It’s a rare project that doesn’t have some level of follow up discussion or refinement. This often ends up with additional work, but not very much of it. I try to factor a little of this time into my pricing as a cost of sale. Just as working on a very comprehensive proposal can take hours, before the project, so too can fine tuning the research a little after it’s been delivered. I think when you’re talking about 5-7 day’s research; the least a small business can expect is a little bit of added time, where it’s justified. I’m happy to provide this, in the interests of delivering a top class result for them and in the interests of a good client testimonial. Having said this, any change in the brief/proposal must incur an extra cost, and I’m sure to include this warning in my proposal terms, every time. A few hours extra is ok, but changing the goal posts is not acceptable.

Proposals can always be reduced

If a client balks at a price it’s worth taking a step back. All of my proposals are written with the best possible result for the client in mind. But in a case where they simply can’t afford the associated price, then taking a piece out here and there can often do little to harm the end result.

First proposal is an ideal scenario project: second proposal can be best case scenario given the budget. A research project is composed of many elements, and shrinking these will almost always still result in a really valuable output. I’ve just recently started to use this approach. Instead of being an all or nothing proposal, it’s a first step in a process to getting the result for the client that they can afford, and that will still make the project very worthwhile for them. It’s logical, and it’s simple: but getting this across to the client can sometimes be difficult.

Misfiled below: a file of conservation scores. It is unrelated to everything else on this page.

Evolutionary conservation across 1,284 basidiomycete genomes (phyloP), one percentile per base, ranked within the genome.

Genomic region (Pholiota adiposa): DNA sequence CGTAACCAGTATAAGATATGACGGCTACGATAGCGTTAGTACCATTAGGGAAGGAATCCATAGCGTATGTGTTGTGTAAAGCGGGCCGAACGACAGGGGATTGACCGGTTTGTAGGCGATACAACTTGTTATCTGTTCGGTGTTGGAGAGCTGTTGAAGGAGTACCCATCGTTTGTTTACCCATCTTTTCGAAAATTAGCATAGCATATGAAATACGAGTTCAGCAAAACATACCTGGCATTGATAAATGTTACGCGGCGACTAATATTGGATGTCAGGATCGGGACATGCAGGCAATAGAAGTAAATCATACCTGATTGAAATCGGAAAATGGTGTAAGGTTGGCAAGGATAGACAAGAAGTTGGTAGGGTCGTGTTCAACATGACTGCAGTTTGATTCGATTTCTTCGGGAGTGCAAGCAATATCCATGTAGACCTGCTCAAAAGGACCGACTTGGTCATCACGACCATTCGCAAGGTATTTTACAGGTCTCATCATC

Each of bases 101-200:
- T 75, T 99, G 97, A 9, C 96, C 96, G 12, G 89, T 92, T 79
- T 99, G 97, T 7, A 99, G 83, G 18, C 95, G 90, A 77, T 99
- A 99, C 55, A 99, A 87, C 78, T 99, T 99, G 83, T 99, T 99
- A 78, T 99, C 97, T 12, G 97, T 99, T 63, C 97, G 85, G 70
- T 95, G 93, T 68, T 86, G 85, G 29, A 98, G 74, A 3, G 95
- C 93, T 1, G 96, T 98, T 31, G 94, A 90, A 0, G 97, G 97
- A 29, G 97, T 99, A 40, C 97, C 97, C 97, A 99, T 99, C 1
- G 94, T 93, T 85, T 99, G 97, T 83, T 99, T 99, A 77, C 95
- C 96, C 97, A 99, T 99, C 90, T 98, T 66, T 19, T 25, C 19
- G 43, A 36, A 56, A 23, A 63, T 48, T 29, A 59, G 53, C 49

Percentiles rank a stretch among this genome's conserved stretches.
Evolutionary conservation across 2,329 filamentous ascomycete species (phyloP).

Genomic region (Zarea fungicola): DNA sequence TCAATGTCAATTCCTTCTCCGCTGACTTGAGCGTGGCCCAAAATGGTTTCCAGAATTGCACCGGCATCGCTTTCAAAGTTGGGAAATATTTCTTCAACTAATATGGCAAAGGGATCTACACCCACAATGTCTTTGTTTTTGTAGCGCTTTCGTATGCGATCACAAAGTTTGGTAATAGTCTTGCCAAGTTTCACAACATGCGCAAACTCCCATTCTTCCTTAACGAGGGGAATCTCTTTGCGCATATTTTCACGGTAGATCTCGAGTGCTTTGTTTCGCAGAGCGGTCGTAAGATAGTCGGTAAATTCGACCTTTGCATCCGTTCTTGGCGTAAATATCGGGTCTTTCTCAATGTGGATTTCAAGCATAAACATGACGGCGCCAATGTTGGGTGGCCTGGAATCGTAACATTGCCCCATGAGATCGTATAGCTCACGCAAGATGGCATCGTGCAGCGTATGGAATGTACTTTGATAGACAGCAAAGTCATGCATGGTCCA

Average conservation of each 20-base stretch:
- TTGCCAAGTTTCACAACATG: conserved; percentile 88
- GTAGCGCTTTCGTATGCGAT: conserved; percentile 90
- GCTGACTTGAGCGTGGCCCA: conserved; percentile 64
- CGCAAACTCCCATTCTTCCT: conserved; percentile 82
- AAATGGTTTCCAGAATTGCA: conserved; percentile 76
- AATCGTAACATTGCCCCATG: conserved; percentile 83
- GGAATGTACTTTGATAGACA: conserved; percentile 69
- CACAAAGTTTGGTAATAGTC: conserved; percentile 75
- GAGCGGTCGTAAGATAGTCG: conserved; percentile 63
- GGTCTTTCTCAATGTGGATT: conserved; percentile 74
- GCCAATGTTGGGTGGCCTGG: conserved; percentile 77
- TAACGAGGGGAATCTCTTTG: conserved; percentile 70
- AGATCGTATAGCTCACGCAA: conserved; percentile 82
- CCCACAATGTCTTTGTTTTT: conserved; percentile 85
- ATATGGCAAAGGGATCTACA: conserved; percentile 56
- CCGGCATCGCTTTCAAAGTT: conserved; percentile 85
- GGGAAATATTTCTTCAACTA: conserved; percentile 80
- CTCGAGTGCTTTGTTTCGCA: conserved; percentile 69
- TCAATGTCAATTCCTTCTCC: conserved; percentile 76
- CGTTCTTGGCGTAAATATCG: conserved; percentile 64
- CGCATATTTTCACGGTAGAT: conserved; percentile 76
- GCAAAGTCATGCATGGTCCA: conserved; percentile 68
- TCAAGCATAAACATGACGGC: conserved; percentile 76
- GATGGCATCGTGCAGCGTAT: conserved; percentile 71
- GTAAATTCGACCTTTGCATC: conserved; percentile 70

I’ve been in business for over ten years, and these changing times do bring new challenges.  What pricing issues have you been faced with and how have you overcome them? Have you any suggestions for how to improve my approach?


Revealing opportunities, pitfalls and the true value of the market a business is entering, Roisin uses research to helping companies to successfully grow and expand their business. Roisin's work is backed up with 15 years' experience in desk based market research for business of all shapes and sizes, from start ups to blue chips.

Similar Articles
  • Hi Roisin, thanks for sharing these pricing tactics. I have use discounts in the past but in a slightly different way to most businesses. I use them like a surprise thank you gift after the work is done. This usually really resonates with the client as I tend to a very toughu00a0negotiator up front, so it comes as a bit of a shock and nearly alwaysu00a0results in themu00a0ringing/contacting me to say thanks. The key point for me is ensuring that I and anyu00a0discounting I provide areu00a0remembered :)u00a0u00a0